Cuff and stuff is the rotator cuff work and other secondary core work. Even five minutes a day can make a difference. It can be done at the beginning, middle, or end.
For the rotator cuff, when using bands, the key is to isolate the smaller muscles. You don’t want to engage the bigger muscles. Let the smaller muscles feel the burn. It’s all about the rotation.
For the core, it could be as simple as some isometric plank work, variations of crunches or other exercises to target the obliques and other oft-neglected muscle groups.
I even include wrist and forearm or ankle work into this. Some sports like baseball and softball may do more tertiary work than others, but everybody needs it.
Again, all of this can be done throughout the workout. I’ve said before it doesn’t have to be specifically prescribed. This is where I have suggested giving your athletes an opportunity to take ownership and add it at their discretion.
As a coach, you can still encourage it, which can also pose as a reminder to them.
I always talk about showing up with a plan. Strength training cannot be an ad lib event. Planning obviously tells you what to do that day, but it is connected to the previous workout and will influence the next workout either positively or negatively.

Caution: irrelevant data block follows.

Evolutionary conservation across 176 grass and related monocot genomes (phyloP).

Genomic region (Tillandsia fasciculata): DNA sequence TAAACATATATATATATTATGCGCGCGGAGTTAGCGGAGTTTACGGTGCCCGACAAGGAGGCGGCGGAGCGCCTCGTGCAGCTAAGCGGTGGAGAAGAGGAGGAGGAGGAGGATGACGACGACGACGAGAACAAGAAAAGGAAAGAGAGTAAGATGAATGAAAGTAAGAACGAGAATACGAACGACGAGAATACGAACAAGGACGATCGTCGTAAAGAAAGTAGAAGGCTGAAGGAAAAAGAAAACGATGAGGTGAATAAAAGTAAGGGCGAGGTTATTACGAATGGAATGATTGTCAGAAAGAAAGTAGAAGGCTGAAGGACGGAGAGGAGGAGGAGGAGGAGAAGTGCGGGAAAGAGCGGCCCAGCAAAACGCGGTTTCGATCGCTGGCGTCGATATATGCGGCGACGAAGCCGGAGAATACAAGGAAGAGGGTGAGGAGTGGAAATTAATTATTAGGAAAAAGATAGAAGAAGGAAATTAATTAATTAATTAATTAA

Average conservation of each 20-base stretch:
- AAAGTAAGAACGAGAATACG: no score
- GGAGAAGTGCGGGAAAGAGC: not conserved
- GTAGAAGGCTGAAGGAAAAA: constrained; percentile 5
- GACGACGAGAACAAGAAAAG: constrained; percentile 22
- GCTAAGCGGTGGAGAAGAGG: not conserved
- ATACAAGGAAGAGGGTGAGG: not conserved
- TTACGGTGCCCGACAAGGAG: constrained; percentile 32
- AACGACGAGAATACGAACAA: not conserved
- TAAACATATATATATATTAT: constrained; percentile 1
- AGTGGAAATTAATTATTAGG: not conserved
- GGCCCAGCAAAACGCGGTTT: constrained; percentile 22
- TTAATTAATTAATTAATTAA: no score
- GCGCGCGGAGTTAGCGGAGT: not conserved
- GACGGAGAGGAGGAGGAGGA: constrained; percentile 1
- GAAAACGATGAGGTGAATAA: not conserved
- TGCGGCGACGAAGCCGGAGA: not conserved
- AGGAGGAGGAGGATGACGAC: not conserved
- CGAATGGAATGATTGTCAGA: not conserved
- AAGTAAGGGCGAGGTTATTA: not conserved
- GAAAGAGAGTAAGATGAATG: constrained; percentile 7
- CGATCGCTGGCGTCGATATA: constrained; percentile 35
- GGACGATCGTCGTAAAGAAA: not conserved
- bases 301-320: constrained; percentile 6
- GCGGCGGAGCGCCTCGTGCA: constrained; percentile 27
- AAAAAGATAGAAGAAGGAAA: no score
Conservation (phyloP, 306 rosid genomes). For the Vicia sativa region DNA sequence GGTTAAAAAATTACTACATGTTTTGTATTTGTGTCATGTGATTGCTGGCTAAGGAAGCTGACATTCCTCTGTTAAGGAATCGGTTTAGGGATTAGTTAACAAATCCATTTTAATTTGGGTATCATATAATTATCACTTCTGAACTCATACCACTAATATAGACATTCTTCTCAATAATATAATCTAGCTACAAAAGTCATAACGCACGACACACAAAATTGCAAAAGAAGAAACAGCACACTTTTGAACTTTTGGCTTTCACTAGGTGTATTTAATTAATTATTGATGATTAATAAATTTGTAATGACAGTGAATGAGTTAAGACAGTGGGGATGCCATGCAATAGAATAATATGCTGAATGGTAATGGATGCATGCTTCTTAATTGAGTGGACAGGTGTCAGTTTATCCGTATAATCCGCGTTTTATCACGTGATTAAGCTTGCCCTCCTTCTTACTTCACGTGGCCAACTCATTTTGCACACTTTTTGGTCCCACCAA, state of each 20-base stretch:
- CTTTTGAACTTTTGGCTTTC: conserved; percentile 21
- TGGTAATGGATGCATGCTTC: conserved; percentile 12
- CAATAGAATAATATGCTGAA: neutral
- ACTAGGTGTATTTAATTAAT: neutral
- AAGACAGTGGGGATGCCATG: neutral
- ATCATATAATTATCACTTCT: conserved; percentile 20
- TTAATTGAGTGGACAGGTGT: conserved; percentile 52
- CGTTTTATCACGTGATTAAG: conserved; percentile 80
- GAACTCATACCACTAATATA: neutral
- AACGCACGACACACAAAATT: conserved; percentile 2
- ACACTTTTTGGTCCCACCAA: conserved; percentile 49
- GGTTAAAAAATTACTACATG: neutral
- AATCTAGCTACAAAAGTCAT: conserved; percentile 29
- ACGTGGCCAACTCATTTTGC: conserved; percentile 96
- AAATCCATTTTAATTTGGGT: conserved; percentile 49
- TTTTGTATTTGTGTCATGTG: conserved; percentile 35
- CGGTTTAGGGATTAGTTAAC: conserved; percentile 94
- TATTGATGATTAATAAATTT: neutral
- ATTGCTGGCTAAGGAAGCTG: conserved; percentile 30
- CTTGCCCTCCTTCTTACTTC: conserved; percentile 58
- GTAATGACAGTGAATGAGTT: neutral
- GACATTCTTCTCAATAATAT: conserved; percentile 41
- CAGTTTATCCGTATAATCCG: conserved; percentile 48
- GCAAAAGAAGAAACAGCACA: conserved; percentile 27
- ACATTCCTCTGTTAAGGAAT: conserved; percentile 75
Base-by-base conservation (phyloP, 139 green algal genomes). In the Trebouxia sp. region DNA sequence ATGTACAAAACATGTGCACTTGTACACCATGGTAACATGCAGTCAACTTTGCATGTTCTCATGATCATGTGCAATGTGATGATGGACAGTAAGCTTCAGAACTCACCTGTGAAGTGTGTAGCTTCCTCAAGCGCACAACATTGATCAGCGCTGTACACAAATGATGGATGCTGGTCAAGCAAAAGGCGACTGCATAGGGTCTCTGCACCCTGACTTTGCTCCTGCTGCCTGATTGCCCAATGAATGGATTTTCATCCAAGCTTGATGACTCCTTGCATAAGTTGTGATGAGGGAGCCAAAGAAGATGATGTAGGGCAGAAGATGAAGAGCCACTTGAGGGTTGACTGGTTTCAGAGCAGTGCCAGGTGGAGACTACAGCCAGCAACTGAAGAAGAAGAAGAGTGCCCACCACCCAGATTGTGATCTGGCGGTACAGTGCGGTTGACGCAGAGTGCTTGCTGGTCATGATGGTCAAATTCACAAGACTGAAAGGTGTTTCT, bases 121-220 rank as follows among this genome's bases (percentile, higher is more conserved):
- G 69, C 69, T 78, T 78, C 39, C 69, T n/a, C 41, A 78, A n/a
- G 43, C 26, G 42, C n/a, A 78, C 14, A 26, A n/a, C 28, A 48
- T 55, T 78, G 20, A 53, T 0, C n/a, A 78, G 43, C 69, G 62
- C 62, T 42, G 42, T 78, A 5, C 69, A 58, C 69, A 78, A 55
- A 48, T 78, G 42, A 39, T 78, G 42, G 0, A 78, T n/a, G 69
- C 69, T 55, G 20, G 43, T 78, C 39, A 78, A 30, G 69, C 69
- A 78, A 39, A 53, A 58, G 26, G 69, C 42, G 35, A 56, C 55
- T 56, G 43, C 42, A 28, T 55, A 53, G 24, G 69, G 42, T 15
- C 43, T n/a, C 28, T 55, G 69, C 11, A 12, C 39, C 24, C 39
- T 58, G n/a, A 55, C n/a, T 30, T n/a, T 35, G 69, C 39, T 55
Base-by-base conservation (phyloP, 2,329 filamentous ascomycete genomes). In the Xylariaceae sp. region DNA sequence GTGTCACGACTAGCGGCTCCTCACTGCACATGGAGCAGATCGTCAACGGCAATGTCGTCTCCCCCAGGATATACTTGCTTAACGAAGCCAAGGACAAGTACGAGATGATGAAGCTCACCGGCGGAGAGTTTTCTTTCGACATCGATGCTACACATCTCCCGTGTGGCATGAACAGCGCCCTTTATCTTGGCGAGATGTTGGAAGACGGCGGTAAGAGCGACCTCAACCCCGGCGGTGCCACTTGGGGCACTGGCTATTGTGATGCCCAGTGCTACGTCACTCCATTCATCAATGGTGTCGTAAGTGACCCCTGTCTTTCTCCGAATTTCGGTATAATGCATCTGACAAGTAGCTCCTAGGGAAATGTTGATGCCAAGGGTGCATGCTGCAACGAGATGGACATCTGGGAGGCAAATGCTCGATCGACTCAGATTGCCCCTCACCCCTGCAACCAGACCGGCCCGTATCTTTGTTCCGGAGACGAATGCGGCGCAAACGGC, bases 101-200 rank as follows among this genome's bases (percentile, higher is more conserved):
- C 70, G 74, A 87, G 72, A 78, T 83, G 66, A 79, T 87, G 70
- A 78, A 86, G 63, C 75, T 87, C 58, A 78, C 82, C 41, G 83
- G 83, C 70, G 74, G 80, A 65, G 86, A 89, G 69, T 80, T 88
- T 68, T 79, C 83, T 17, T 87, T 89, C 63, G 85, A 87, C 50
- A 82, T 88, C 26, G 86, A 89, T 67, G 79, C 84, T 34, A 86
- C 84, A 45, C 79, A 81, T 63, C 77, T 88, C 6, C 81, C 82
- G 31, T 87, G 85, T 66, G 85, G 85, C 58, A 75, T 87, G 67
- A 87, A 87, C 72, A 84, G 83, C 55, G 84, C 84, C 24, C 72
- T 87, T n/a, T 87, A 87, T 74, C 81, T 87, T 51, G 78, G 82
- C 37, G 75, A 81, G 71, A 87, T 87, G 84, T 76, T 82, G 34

You never know when you’re going to have what I call the “rainy day.” The reason why it’s in quotes is because it doesn’t necessarily have to be weather related. That being said, it could literally be a thunderstorm that forces extra bodies into a facility, crowding a space.
This could even relate to a maintenance issue or some random thing that interrupts the regularly scheduled programming.
The good thing about most of these situations, like the weather, can be anticipated. Even if you get caught off guard, stick to the plan as much as possible.
Always be willing to call an audible and adjust. Sometimes you have to live to fight another day. Sometimes you’re just going to get less in. That’s ok.
So there you go. I’ve now covered things I always do and never do in both speed training and strength training. Hopefully this has helped you continue to polish the program to take it to the next level.
“Everyday to prepare”